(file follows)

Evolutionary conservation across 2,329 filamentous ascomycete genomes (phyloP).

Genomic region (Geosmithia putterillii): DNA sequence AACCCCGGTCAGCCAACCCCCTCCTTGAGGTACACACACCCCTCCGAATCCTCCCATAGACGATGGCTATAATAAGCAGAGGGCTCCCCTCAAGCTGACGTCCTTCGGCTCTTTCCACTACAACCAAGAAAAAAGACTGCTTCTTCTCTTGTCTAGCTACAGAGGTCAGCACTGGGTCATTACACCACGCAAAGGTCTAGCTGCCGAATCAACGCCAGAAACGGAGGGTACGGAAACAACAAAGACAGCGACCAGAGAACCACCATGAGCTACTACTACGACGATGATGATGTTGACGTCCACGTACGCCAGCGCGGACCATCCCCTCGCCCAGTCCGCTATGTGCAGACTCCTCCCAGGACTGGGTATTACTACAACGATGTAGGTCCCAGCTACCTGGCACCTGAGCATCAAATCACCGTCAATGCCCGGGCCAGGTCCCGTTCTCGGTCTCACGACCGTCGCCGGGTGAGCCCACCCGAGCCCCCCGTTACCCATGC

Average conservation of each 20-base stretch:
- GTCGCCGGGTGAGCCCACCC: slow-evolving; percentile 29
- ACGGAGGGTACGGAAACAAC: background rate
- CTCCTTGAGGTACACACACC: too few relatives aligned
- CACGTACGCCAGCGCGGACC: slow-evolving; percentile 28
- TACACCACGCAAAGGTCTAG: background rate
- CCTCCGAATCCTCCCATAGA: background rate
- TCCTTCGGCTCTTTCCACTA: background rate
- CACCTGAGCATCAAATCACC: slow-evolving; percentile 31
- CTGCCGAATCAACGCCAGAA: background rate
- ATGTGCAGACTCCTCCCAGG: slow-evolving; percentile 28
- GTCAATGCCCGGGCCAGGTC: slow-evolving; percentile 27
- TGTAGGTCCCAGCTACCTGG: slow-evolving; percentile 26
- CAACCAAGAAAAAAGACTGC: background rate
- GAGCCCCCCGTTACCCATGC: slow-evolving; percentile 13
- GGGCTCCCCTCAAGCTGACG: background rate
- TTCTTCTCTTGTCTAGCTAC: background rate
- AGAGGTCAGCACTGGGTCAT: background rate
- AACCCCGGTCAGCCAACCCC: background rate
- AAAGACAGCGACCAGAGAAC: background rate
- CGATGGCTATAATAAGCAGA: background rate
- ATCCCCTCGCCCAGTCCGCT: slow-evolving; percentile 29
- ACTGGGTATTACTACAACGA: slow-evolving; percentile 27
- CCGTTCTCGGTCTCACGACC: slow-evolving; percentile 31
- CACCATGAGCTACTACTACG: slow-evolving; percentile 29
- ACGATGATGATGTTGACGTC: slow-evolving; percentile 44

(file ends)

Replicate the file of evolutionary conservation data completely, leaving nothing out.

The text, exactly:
Evolutionary conservation across 2,329 filamentous ascomycete genomes (phyloP).

Genomic region (Geosmithia putterillii): DNA sequence AACCCCGGTCAGCCAACCCCCTCCTTGAGGTACACACACCCCTCCGAATCCTCCCATAGACGATGGCTATAATAAGCAGAGGGCTCCCCTCAAGCTGACGTCCTTCGGCTCTTTCCACTACAACCAAGAAAAAAGACTGCTTCTTCTCTTGTCTAGCTACAGAGGTCAGCACTGGGTCATTACACCACGCAAAGGTCTAGCTGCCGAATCAACGCCAGAAACGGAGGGTACGGAAACAACAAAGACAGCGACCAGAGAACCACCATGAGCTACTACTACGACGATGATGATGTTGACGTCCACGTACGCCAGCGCGGACCATCCCCTCGCCCAGTCCGCTATGTGCAGACTCCTCCCAGGACTGGGTATTACTACAACGATGTAGGTCCCAGCTACCTGGCACCTGAGCATCAAATCACCGTCAATGCCCGGGCCAGGTCCCGTTCTCGGTCTCACGACCGTCGCCGGGTGAGCCCACCCGAGCCCCCCGTTACCCATGC

Average conservation of each 20-base stretch:
- GTCGCCGGGTGAGCCCACCC: slow-evolving; percentile 29
- ACGGAGGGTACGGAAACAAC: background rate
- CTCCTTGAGGTACACACACC: too few relatives aligned
- CACGTACGCCAGCGCGGACC: slow-evolving; percentile 28
- TACACCACGCAAAGGTCTAG: background rate
- CCTCCGAATCCTCCCATAGA: background rate
- TCCTTCGGCTCTTTCCACTA: background rate
- CACCTGAGCATCAAATCACC: slow-evolving; percentile 31
- CTGCCGAATCAACGCCAGAA: background rate
- ATGTGCAGACTCCTCCCAGG: slow-evolving; percentile 28
- GTCAATGCCCGGGCCAGGTC: slow-evolving; percentile 27
- TGTAGGTCCCAGCTACCTGG: slow-evolving; percentile 26
- CAACCAAGAAAAAAGACTGC: background rate
- GAGCCCCCCGTTACCCATGC: slow-evolving; percentile 13
- GGGCTCCCCTCAAGCTGACG: background rate
- TTCTTCTCTTGTCTAGCTAC: background rate
- AGAGGTCAGCACTGGGTCAT: background rate
- AACCCCGGTCAGCCAACCCC: background rate
- AAAGACAGCGACCAGAGAAC: background rate
- CGATGGCTATAATAAGCAGA: background rate
- ATCCCCTCGCCCAGTCCGCT: slow-evolving; percentile 29
- ACTGGGTATTACTACAACGA: slow-evolving; percentile 27
- CCGTTCTCGGTCTCACGACC: slow-evolving; percentile 31
- CACCATGAGCTACTACTACG: slow-evolving; percentile 29
- ACGATGATGATGTTGACGTC: slow-evolving; percentile 44